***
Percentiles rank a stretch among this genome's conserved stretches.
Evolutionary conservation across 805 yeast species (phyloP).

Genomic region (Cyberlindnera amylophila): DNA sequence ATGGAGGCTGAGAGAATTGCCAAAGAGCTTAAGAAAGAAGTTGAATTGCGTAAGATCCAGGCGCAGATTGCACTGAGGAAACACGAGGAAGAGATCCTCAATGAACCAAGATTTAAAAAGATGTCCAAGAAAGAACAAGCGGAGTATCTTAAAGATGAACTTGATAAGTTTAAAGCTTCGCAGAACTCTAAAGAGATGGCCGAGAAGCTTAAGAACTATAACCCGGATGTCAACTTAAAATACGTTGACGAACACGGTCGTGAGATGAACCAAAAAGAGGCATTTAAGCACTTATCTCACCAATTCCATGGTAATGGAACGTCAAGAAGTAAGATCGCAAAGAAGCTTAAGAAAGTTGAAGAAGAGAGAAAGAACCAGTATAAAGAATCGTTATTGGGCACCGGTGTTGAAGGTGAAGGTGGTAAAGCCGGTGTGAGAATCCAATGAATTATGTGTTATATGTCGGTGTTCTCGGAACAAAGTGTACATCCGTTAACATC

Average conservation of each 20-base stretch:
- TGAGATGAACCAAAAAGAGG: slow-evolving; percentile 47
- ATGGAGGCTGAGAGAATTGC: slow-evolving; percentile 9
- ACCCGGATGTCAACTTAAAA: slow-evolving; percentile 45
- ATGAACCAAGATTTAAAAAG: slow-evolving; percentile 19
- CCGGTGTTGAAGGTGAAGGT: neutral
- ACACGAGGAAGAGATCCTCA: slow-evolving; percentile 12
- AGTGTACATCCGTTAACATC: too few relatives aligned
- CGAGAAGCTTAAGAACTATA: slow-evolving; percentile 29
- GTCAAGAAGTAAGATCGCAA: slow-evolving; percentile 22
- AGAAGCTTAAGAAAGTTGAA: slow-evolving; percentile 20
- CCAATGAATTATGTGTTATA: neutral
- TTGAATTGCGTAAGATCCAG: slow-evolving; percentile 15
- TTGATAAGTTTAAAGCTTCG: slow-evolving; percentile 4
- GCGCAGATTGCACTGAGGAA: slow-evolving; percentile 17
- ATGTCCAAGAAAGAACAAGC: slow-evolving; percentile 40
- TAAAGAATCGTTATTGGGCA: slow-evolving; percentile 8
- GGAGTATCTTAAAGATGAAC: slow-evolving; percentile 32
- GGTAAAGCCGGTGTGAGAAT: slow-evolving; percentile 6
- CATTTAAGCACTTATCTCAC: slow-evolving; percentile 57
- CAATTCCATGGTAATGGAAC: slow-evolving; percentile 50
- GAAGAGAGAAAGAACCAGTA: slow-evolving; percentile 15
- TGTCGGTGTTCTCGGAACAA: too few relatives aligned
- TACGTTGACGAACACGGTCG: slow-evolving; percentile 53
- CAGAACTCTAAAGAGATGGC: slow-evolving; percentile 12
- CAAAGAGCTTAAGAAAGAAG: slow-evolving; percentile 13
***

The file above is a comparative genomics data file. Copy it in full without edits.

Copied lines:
Percentiles rank a stretch among this genome's conserved stretches.
Evolutionary conservation across 805 yeast species (phyloP).

Genomic region (Cyberlindnera amylophila): DNA sequence ATGGAGGCTGAGAGAATTGCCAAAGAGCTTAAGAAAGAAGTTGAATTGCGTAAGATCCAGGCGCAGATTGCACTGAGGAAACACGAGGAAGAGATCCTCAATGAACCAAGATTTAAAAAGATGTCCAAGAAAGAACAAGCGGAGTATCTTAAAGATGAACTTGATAAGTTTAAAGCTTCGCAGAACTCTAAAGAGATGGCCGAGAAGCTTAAGAACTATAACCCGGATGTCAACTTAAAATACGTTGACGAACACGGTCGTGAGATGAACCAAAAAGAGGCATTTAAGCACTTATCTCACCAATTCCATGGTAATGGAACGTCAAGAAGTAAGATCGCAAAGAAGCTTAAGAAAGTTGAAGAAGAGAGAAAGAACCAGTATAAAGAATCGTTATTGGGCACCGGTGTTGAAGGTGAAGGTGGTAAAGCCGGTGTGAGAATCCAATGAATTATGTGTTATATGTCGGTGTTCTCGGAACAAAGTGTACATCCGTTAACATC

Average conservation of each 20-base stretch:
- TGAGATGAACCAAAAAGAGG: slow-evolving; percentile 47
- ATGGAGGCTGAGAGAATTGC: slow-evolving; percentile 9
- ACCCGGATGTCAACTTAAAA: slow-evolving; percentile 45
- ATGAACCAAGATTTAAAAAG: slow-evolving; percentile 19
- CCGGTGTTGAAGGTGAAGGT: neutral
- ACACGAGGAAGAGATCCTCA: slow-evolving; percentile 12
- AGTGTACATCCGTTAACATC: too few relatives aligned
- CGAGAAGCTTAAGAACTATA: slow-evolving; percentile 29
- GTCAAGAAGTAAGATCGCAA: slow-evolving; percentile 22
- AGAAGCTTAAGAAAGTTGAA: slow-evolving; percentile 20
- CCAATGAATTATGTGTTATA: neutral
- TTGAATTGCGTAAGATCCAG: slow-evolving; percentile 15
- TTGATAAGTTTAAAGCTTCG: slow-evolving; percentile 4
- GCGCAGATTGCACTGAGGAA: slow-evolving; percentile 17
- ATGTCCAAGAAAGAACAAGC: slow-evolving; percentile 40
- TAAAGAATCGTTATTGGGCA: slow-evolving; percentile 8
- GGAGTATCTTAAAGATGAAC: slow-evolving; percentile 32
- GGTAAAGCCGGTGTGAGAAT: slow-evolving; percentile 6
- CATTTAAGCACTTATCTCAC: slow-evolving; percentile 57
- CAATTCCATGGTAATGGAAC: slow-evolving; percentile 50
- GAAGAGAGAAAGAACCAGTA: slow-evolving; percentile 15
- TGTCGGTGTTCTCGGAACAA: too few relatives aligned
- TACGTTGACGAACACGGTCG: slow-evolving; percentile 53
- CAGAACTCTAAAGAGATGGC: slow-evolving; percentile 12
- CAAAGAGCTTAAGAAAGAAG: slow-evolving; percentile 13